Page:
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Systems Engineering for Critical Infrastructure: The Role of Dynamics, Control and Embedded Systems

This talk presents a short status of engineering tools and processes that can be used for product development of complex dynamical systems. The context of critical infrastructure — buildings and transportation systems—is used and the talk presents products and development processes in United Technologies Corporation (UTC) which is a large ($48B in 2006 revenues) global company with presence in both building and aerospace sectors. The drivers that are forcing engineering of large complex systems are considered from the perspective of market pressures for cost reduction, environmental pressures from energy conservation and global warming and technology pressures particularly found in engineering safety critical systems. There are significant barriers to effective engineering of products to address these pressures which increasingly are found in blockages of flows of information in systems and particularly along the directions of (a) integration of information, (b) aggregation of information and (c) understanding the context of information. A key technology enabler to overcome engineering development barriers are found in analytical systems engineering. The combination of system level physics based modeling, nonlinear dynamical systems analysis and control system implementation into embedded systems form key thrusts. The talk will review progress that is being made in a project termed Dy- NARUM (Dynamic Network Analysis for Robust Uncertainty Management) that is a joint DARPA funded project between the United Technologies Research Center, the California Institute of Technology, the University of California at Santa Barbara, Stanford University and Yale. The extension of this project to consider platform based design for cyber-physical systems will be discussed.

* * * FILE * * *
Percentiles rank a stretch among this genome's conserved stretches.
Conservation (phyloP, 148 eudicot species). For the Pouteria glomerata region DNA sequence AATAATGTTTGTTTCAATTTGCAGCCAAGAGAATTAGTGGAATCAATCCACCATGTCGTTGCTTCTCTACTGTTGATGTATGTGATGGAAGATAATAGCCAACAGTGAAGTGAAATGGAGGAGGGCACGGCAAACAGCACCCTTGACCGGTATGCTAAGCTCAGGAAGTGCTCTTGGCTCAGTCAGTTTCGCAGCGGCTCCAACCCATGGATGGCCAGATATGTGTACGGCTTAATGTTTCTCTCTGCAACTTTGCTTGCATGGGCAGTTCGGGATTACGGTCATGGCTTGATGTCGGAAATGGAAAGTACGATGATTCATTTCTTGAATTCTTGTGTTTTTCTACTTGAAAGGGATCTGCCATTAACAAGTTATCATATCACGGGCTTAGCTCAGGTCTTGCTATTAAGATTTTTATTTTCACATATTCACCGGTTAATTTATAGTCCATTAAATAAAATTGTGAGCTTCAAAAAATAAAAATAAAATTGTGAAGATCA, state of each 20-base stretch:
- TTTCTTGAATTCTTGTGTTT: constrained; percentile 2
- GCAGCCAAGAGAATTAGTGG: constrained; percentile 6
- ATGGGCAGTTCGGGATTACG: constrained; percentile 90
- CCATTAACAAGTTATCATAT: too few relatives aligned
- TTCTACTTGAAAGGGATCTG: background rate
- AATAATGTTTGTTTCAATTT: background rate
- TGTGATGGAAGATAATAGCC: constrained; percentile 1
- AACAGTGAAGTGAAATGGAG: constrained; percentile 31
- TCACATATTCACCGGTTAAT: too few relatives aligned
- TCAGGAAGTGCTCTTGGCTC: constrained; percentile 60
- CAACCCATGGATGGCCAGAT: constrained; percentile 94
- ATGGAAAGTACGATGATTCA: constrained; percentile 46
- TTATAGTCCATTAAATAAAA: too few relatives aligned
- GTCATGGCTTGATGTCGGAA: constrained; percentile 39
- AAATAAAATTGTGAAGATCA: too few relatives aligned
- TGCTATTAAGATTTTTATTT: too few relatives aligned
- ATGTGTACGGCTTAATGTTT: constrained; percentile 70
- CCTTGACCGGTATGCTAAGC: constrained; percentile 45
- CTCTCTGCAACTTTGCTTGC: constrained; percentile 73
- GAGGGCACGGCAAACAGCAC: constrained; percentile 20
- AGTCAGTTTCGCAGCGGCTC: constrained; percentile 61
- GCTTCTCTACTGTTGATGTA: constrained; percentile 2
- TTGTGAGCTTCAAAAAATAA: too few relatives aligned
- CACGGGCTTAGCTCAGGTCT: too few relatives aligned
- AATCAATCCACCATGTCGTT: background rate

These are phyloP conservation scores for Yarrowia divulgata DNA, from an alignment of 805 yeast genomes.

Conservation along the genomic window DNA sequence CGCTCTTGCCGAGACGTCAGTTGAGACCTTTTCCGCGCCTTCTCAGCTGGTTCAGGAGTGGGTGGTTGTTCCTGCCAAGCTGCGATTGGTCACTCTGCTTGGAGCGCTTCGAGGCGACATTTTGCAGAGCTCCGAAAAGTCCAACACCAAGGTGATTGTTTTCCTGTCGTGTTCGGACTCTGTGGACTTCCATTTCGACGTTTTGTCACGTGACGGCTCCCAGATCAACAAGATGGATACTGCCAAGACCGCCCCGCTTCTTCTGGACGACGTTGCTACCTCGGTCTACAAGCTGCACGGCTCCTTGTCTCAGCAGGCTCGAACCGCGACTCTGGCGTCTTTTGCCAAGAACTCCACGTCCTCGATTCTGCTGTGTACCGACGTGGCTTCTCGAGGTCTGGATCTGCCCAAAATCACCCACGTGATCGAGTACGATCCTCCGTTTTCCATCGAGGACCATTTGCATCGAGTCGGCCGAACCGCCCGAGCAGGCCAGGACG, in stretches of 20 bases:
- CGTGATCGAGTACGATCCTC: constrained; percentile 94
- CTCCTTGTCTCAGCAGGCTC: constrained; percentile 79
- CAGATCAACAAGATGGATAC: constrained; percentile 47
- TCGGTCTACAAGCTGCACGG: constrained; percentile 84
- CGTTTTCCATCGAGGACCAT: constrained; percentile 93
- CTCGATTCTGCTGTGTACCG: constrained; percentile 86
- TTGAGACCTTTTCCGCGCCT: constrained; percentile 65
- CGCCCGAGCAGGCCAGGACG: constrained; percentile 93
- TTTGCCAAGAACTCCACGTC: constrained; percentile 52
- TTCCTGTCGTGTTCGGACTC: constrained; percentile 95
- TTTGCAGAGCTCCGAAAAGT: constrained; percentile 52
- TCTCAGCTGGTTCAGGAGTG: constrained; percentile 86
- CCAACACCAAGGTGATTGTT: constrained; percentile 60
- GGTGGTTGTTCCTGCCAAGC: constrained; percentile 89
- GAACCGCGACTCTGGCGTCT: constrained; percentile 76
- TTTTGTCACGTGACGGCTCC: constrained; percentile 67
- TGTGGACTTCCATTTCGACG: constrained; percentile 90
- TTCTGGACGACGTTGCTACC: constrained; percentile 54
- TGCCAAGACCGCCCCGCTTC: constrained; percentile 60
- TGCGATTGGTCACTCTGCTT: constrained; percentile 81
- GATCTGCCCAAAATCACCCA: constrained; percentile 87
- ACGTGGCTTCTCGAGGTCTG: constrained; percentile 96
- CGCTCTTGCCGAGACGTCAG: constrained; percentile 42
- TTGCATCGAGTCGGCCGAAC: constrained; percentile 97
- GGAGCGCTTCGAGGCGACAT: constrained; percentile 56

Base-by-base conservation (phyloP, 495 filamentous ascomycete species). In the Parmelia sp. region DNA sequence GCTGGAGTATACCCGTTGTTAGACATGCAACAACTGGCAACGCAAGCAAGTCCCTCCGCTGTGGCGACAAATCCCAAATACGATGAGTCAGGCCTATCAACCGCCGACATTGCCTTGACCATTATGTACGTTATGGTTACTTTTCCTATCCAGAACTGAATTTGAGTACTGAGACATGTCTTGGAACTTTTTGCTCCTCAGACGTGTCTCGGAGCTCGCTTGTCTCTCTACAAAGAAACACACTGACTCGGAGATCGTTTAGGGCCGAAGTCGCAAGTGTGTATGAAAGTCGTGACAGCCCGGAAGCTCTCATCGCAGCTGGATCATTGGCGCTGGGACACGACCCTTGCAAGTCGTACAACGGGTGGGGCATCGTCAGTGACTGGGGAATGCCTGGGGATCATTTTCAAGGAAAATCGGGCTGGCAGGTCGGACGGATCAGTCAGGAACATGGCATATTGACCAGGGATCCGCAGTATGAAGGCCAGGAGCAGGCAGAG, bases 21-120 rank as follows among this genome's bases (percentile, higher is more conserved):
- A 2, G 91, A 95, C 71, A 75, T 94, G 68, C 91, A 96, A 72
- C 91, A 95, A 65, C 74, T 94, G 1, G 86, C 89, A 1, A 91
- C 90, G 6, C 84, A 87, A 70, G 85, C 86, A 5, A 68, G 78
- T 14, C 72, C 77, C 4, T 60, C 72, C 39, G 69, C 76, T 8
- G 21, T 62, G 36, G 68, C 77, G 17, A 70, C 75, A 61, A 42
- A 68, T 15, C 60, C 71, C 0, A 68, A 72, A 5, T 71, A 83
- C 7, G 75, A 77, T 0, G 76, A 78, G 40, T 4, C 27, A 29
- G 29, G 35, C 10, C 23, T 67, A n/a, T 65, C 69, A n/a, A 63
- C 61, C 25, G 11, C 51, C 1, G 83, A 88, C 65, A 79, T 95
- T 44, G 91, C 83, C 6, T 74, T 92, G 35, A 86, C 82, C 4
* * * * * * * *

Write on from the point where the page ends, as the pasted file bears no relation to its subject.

Type of Seminar:
IfA Seminar
Clas A. Jacobson, Director
Carrier Program Office, United Technologies Research Center, Mail Stop 129-78, 411 Silver Lane, East Hartford, CT 06108, USA
May 31, 2007   10.15 a.m.

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